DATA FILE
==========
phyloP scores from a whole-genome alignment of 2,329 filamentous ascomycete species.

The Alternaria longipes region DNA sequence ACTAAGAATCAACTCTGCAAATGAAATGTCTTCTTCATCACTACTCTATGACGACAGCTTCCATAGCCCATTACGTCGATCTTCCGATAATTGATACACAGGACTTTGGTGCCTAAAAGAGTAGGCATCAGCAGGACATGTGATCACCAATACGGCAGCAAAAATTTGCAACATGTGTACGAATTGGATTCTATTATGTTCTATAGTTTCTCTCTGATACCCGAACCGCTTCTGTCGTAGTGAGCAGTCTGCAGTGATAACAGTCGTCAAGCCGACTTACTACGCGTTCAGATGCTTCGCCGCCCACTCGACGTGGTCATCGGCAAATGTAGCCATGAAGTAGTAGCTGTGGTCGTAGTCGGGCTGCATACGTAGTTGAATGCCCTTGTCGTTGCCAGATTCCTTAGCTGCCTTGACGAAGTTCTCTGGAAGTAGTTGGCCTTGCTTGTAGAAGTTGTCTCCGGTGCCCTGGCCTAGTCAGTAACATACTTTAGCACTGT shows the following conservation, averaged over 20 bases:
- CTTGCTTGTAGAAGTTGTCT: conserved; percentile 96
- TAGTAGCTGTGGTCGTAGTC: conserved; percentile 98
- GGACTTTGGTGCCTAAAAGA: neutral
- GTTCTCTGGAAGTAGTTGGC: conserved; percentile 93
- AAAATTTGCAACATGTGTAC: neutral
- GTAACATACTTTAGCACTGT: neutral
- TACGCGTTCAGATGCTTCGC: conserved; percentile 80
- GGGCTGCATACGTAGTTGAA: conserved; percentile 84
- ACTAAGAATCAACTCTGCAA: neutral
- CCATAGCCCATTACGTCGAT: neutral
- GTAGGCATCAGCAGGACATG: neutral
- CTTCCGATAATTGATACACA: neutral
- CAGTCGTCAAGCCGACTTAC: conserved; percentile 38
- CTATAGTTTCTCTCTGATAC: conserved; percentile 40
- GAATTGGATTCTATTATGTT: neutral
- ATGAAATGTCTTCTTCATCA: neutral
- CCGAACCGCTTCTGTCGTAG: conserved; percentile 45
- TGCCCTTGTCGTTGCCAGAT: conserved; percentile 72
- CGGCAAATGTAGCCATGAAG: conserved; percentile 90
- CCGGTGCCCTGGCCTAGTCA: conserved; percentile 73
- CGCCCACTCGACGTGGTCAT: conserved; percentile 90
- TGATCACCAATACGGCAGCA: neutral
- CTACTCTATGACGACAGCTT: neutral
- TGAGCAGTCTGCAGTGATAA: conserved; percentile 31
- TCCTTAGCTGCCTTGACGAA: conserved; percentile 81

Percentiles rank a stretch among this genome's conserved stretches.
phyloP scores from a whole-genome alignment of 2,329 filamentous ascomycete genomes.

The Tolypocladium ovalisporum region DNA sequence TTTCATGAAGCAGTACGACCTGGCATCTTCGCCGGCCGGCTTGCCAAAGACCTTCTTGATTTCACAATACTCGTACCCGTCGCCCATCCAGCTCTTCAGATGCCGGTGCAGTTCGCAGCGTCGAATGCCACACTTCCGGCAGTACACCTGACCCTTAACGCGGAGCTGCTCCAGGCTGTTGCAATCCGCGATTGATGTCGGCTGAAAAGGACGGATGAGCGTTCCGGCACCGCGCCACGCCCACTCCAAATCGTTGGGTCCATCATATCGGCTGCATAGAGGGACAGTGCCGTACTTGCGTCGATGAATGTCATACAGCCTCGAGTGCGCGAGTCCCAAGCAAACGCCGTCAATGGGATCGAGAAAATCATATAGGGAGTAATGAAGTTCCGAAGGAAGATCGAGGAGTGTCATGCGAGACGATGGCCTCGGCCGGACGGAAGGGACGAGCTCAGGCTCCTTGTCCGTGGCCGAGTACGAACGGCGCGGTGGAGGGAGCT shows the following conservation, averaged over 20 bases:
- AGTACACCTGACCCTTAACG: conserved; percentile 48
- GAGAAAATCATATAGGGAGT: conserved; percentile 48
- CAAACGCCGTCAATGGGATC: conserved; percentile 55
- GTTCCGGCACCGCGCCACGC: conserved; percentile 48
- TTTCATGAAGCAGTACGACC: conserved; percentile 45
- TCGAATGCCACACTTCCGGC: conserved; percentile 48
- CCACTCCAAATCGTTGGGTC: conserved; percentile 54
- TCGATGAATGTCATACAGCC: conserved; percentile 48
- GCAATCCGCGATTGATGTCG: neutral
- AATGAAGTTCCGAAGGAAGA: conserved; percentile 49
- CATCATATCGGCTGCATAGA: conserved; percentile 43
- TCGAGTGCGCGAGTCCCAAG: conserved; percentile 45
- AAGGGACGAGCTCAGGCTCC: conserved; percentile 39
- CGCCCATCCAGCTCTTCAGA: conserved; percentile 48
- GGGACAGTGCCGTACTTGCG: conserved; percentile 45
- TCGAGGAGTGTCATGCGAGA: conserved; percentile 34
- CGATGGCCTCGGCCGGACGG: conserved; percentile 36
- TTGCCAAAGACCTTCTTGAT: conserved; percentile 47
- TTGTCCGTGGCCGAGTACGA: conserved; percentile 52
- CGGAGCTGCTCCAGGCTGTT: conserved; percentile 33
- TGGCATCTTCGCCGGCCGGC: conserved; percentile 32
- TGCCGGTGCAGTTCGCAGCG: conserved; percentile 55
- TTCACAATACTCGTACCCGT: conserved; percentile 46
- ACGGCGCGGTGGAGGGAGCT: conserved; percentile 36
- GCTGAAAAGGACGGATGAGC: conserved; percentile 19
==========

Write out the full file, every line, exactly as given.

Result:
phyloP scores from a whole-genome alignment of 2,329 filamentous ascomycete species.

The Alternaria longipes region DNA sequence ACTAAGAATCAACTCTGCAAATGAAATGTCTTCTTCATCACTACTCTATGACGACAGCTTCCATAGCCCATTACGTCGATCTTCCGATAATTGATACACAGGACTTTGGTGCCTAAAAGAGTAGGCATCAGCAGGACATGTGATCACCAATACGGCAGCAAAAATTTGCAACATGTGTACGAATTGGATTCTATTATGTTCTATAGTTTCTCTCTGATACCCGAACCGCTTCTGTCGTAGTGAGCAGTCTGCAGTGATAACAGTCGTCAAGCCGACTTACTACGCGTTCAGATGCTTCGCCGCCCACTCGACGTGGTCATCGGCAAATGTAGCCATGAAGTAGTAGCTGTGGTCGTAGTCGGGCTGCATACGTAGTTGAATGCCCTTGTCGTTGCCAGATTCCTTAGCTGCCTTGACGAAGTTCTCTGGAAGTAGTTGGCCTTGCTTGTAGAAGTTGTCTCCGGTGCCCTGGCCTAGTCAGTAACATACTTTAGCACTGT shows the following conservation, averaged over 20 bases:
- CTTGCTTGTAGAAGTTGTCT: conserved; percentile 96
- TAGTAGCTGTGGTCGTAGTC: conserved; percentile 98
- GGACTTTGGTGCCTAAAAGA: neutral
- GTTCTCTGGAAGTAGTTGGC: conserved; percentile 93
- AAAATTTGCAACATGTGTAC: neutral
- GTAACATACTTTAGCACTGT: neutral
- TACGCGTTCAGATGCTTCGC: conserved; percentile 80
- GGGCTGCATACGTAGTTGAA: conserved; percentile 84
- ACTAAGAATCAACTCTGCAA: neutral
- CCATAGCCCATTACGTCGAT: neutral
- GTAGGCATCAGCAGGACATG: neutral
- CTTCCGATAATTGATACACA: neutral
- CAGTCGTCAAGCCGACTTAC: conserved; percentile 38
- CTATAGTTTCTCTCTGATAC: conserved; percentile 40
- GAATTGGATTCTATTATGTT: neutral
- ATGAAATGTCTTCTTCATCA: neutral
- CCGAACCGCTTCTGTCGTAG: conserved; percentile 45
- TGCCCTTGTCGTTGCCAGAT: conserved; percentile 72
- CGGCAAATGTAGCCATGAAG: conserved; percentile 90
- CCGGTGCCCTGGCCTAGTCA: conserved; percentile 73
- CGCCCACTCGACGTGGTCAT: conserved; percentile 90
- TGATCACCAATACGGCAGCA: neutral
- CTACTCTATGACGACAGCTT: neutral
- TGAGCAGTCTGCAGTGATAA: conserved; percentile 31
- TCCTTAGCTGCCTTGACGAA: conserved; percentile 81

Percentiles rank a stretch among this genome's conserved stretches.
phyloP scores from a whole-genome alignment of 2,329 filamentous ascomycete genomes.

The Tolypocladium ovalisporum region DNA sequence TTTCATGAAGCAGTACGACCTGGCATCTTCGCCGGCCGGCTTGCCAAAGACCTTCTTGATTTCACAATACTCGTACCCGTCGCCCATCCAGCTCTTCAGATGCCGGTGCAGTTCGCAGCGTCGAATGCCACACTTCCGGCAGTACACCTGACCCTTAACGCGGAGCTGCTCCAGGCTGTTGCAATCCGCGATTGATGTCGGCTGAAAAGGACGGATGAGCGTTCCGGCACCGCGCCACGCCCACTCCAAATCGTTGGGTCCATCATATCGGCTGCATAGAGGGACAGTGCCGTACTTGCGTCGATGAATGTCATACAGCCTCGAGTGCGCGAGTCCCAAGCAAACGCCGTCAATGGGATCGAGAAAATCATATAGGGAGTAATGAAGTTCCGAAGGAAGATCGAGGAGTGTCATGCGAGACGATGGCCTCGGCCGGACGGAAGGGACGAGCTCAGGCTCCTTGTCCGTGGCCGAGTACGAACGGCGCGGTGGAGGGAGCT shows the following conservation, averaged over 20 bases:
- AGTACACCTGACCCTTAACG: conserved; percentile 48
- GAGAAAATCATATAGGGAGT: conserved; percentile 48
- CAAACGCCGTCAATGGGATC: conserved; percentile 55
- GTTCCGGCACCGCGCCACGC: conserved; percentile 48
- TTTCATGAAGCAGTACGACC: conserved; percentile 45
- TCGAATGCCACACTTCCGGC: conserved; percentile 48
- CCACTCCAAATCGTTGGGTC: conserved; percentile 54
- TCGATGAATGTCATACAGCC: conserved; percentile 48
- GCAATCCGCGATTGATGTCG: neutral
- AATGAAGTTCCGAAGGAAGA: conserved; percentile 49
- CATCATATCGGCTGCATAGA: conserved; percentile 43
- TCGAGTGCGCGAGTCCCAAG: conserved; percentile 45
- AAGGGACGAGCTCAGGCTCC: conserved; percentile 39
- CGCCCATCCAGCTCTTCAGA: conserved; percentile 48
- GGGACAGTGCCGTACTTGCG: conserved; percentile 45
- TCGAGGAGTGTCATGCGAGA: conserved; percentile 34
- CGATGGCCTCGGCCGGACGG: conserved; percentile 36
- TTGCCAAAGACCTTCTTGAT: conserved; percentile 47
- TTGTCCGTGGCCGAGTACGA: conserved; percentile 52
- CGGAGCTGCTCCAGGCTGTT: conserved; percentile 33
- TGGCATCTTCGCCGGCCGGC: conserved; percentile 32
- TGCCGGTGCAGTTCGCAGCG: conserved; percentile 55
- TTCACAATACTCGTACCCGT: conserved; percentile 46
- ACGGCGCGGTGGAGGGAGCT: conserved; percentile 36
- GCTGAAAAGGACGGATGAGC: conserved; percentile 19